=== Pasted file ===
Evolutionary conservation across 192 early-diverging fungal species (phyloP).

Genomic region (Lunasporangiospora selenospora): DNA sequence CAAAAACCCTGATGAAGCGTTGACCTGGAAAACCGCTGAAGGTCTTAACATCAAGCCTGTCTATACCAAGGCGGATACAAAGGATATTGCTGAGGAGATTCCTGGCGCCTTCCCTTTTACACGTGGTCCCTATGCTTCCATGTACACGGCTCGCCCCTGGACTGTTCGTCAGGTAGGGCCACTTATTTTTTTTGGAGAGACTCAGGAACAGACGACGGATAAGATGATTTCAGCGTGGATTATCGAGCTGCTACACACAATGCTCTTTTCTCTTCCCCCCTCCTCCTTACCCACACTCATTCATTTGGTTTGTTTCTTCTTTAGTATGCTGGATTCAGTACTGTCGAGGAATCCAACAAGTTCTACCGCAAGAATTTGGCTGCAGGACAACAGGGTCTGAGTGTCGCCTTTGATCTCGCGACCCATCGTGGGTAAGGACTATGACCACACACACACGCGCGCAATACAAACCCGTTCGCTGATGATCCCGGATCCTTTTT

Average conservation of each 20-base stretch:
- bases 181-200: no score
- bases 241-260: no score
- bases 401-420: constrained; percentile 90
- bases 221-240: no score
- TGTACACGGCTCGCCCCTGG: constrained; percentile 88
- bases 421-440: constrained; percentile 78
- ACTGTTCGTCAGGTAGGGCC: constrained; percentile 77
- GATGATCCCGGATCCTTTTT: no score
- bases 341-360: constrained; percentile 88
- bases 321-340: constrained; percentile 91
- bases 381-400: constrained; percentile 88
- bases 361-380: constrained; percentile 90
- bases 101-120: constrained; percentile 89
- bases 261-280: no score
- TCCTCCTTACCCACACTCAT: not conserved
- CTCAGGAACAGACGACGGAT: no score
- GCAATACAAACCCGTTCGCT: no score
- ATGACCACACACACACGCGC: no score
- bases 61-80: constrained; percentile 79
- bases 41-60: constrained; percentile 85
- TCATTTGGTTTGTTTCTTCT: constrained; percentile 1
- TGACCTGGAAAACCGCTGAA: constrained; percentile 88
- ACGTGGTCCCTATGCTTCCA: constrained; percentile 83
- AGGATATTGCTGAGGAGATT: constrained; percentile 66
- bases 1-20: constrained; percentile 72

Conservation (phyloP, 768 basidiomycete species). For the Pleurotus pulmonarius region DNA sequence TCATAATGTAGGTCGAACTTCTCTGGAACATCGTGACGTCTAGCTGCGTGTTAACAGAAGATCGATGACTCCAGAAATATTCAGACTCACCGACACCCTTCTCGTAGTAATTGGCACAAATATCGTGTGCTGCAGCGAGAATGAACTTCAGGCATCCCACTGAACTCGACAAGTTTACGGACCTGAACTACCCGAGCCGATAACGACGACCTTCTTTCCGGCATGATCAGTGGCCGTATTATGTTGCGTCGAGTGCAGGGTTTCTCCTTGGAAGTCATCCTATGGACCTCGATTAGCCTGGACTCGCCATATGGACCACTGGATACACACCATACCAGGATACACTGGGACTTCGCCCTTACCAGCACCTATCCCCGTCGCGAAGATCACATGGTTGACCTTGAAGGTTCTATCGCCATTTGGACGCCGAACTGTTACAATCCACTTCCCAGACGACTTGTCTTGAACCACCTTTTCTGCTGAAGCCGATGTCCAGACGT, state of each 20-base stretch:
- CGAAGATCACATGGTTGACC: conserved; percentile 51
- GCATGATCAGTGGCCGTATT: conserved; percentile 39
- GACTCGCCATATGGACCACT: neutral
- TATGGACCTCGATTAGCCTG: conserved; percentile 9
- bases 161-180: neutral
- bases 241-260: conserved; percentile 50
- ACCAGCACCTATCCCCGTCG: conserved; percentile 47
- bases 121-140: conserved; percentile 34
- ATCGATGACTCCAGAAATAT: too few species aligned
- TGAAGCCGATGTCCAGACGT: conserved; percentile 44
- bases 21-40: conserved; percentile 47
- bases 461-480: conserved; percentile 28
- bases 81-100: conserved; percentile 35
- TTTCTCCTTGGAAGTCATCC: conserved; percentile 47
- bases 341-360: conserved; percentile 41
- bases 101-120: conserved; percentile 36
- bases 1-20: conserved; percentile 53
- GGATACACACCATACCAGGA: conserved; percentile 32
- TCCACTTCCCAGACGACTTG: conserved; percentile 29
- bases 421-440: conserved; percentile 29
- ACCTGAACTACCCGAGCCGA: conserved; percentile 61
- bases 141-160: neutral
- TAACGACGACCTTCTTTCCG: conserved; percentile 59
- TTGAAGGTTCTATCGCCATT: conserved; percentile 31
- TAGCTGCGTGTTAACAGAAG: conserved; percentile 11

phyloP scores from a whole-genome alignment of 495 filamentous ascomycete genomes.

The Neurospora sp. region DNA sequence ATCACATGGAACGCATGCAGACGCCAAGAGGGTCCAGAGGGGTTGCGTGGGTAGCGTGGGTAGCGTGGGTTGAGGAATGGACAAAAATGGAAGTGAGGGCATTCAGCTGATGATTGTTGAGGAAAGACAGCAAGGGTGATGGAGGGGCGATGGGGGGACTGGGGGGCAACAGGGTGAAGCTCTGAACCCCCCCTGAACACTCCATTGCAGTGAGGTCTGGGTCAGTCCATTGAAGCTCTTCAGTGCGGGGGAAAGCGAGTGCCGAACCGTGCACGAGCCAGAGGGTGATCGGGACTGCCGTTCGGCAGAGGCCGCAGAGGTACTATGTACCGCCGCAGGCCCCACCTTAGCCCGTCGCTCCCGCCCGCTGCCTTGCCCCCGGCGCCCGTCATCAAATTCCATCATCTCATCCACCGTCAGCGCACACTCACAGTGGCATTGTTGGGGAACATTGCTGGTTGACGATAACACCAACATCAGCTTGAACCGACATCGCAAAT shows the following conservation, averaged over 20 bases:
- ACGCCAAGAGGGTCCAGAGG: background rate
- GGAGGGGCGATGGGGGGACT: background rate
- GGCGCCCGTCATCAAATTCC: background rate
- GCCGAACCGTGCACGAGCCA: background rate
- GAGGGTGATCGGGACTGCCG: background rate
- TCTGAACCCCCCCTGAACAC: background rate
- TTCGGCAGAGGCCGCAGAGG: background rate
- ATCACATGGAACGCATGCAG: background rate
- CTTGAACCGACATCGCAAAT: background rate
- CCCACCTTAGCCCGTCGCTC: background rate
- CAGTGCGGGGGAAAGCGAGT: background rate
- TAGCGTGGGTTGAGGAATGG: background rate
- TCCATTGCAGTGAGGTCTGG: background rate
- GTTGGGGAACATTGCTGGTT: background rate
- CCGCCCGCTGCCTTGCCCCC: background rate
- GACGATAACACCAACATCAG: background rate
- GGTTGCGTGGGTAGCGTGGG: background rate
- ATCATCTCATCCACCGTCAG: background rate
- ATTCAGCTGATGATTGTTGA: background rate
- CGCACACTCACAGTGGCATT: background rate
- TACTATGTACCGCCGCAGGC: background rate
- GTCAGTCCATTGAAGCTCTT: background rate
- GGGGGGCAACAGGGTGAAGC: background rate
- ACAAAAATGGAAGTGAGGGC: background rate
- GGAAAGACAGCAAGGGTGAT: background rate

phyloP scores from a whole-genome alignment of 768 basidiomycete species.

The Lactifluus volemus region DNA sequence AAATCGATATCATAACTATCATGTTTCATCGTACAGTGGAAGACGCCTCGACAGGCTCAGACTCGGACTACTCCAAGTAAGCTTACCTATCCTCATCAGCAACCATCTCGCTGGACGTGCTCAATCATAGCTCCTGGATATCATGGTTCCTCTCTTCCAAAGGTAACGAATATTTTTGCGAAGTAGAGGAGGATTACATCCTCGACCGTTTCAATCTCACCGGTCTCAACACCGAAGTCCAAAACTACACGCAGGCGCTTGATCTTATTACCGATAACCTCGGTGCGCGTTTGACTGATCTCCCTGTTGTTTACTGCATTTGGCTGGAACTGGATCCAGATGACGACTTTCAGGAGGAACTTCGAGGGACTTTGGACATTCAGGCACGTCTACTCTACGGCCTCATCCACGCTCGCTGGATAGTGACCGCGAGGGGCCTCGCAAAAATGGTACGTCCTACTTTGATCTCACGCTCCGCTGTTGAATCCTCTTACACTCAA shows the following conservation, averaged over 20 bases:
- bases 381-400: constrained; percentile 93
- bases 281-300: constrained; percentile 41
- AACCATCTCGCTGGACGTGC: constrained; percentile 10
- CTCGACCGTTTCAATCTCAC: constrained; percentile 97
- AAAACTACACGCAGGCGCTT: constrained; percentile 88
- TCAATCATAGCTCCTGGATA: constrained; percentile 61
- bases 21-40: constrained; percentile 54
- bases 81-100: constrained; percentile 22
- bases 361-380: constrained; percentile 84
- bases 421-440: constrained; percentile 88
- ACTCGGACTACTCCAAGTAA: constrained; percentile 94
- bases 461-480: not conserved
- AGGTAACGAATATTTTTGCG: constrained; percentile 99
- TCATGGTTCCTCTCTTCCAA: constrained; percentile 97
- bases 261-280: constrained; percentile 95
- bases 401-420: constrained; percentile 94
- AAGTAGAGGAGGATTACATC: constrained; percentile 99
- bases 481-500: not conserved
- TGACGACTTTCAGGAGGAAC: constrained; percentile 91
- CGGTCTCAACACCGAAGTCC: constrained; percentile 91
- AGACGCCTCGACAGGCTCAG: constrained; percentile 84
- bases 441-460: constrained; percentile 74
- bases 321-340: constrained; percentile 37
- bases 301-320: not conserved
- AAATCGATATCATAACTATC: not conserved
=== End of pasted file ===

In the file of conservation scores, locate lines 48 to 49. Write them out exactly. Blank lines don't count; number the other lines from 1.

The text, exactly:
- TCCACTTCCCAGACGACTTG: conserved; percentile 29
- bases 421-440: conserved; percentile 29